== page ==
I had the option of doing the IB program in high school (I think AP is just an American thing, so we didn't have that here) and I chose not to do it,
because I felt that it would be extra work that my local university, the only one I was considering, wouldn't care about.
If I could do things over again, I would do the IB program. I'm not sure how much better it is, but it can't possibly be more of a joke than the
standard schooling program. At the time, I wasn't smart enough to realize that I could have gotten more learning for free. Fortunately, I'm
smarter these days!
Having studied engineering in university, most of my peers took IB, and they, almost without exception, felt that it helped better prepare them for
the university workload and difficulty, while I spent the better part of my first year struggling to keep up.
I live in Alberta, Canada, and the way we do IB here, the classwork is more advanced, but the final exam is the same, so the IB students usually aced
it, naturally. I'm not really familiar with the concept of 'standardized testing' in the States, but here we just have standard testing in grades
3 and 6, or at least that's how it worked back in the days of the dinosaur when I was that age.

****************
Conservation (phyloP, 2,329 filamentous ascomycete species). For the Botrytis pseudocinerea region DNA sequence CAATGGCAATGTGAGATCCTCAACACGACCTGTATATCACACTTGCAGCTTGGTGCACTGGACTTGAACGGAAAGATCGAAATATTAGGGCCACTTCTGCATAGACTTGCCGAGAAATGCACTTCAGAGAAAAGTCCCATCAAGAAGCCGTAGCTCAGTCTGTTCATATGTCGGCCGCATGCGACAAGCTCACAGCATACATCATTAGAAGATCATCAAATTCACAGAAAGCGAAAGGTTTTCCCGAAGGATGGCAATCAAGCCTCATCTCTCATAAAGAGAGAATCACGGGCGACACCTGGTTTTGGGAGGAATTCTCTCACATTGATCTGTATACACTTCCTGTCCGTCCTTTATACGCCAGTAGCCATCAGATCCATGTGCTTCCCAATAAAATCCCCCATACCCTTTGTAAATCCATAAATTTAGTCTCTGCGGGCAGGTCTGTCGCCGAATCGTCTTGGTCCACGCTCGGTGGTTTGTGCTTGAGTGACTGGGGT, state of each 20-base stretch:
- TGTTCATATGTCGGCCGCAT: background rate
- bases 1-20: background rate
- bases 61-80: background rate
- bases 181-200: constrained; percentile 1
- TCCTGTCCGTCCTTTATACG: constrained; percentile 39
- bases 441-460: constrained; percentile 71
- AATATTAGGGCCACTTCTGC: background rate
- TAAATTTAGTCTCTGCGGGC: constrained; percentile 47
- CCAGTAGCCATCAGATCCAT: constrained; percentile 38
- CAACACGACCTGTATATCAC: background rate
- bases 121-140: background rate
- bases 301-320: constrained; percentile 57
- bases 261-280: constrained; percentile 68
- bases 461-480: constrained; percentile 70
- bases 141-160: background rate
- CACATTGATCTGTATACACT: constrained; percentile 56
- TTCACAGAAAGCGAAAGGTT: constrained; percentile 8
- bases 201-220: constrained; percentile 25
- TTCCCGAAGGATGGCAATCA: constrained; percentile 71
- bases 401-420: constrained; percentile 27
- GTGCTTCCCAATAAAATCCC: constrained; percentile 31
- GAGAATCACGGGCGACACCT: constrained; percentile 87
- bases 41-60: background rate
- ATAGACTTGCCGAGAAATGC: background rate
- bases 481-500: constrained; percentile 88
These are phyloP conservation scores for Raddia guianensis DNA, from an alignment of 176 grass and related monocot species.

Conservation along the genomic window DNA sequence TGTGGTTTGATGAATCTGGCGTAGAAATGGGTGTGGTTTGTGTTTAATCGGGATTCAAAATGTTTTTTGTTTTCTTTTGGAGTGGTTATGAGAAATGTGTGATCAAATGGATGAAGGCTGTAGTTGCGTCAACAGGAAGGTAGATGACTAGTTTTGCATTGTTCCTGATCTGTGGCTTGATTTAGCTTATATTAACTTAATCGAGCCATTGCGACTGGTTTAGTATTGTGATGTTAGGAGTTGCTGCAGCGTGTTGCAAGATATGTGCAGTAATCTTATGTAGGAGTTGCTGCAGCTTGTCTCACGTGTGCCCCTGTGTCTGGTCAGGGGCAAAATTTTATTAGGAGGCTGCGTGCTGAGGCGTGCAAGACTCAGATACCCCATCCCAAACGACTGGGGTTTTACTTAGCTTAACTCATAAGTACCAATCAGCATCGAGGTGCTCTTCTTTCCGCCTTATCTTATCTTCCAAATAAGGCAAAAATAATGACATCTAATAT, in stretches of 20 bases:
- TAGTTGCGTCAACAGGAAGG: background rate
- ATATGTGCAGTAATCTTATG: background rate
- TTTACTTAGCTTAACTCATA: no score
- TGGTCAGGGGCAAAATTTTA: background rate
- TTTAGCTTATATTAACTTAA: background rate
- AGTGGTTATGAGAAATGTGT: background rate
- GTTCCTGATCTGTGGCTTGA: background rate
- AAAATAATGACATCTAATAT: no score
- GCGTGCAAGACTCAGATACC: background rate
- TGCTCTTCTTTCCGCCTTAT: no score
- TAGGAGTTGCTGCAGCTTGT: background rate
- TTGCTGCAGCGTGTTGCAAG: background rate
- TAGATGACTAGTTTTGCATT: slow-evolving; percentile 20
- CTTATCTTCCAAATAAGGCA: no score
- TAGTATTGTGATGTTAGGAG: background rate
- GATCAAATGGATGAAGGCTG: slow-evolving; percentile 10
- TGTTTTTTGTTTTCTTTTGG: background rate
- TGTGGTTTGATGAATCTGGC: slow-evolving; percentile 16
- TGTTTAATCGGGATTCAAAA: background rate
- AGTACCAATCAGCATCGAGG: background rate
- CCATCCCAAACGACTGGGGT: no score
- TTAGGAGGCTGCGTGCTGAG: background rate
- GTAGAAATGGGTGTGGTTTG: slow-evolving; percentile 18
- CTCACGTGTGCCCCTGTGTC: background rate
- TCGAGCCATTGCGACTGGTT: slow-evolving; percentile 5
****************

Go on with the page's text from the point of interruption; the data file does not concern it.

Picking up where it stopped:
Personally, I believe we should reach to teach every student calculus and physics because that is what the top students are capable of rather
than have them learning basic geometry and earth/space science(or insert whatever joke science class your district offers) because every student
I agree with this. I think that the school system should have two main goals, one being to raise the below-average student to a more acceptable
level, and the second, to provide whatever the most advanced students need in order to become even smarter. My reasoning is that the brightest of the
bright are the ones who will change the world, and should be prepared to do so, and the dumbest of the dumb are the ones who will hold us back, so if
we can improve those two groups, society as a whole will benefit. We shouldn't neglect those in the middle, either, but I think that the two
extremes are the key areas to focus on.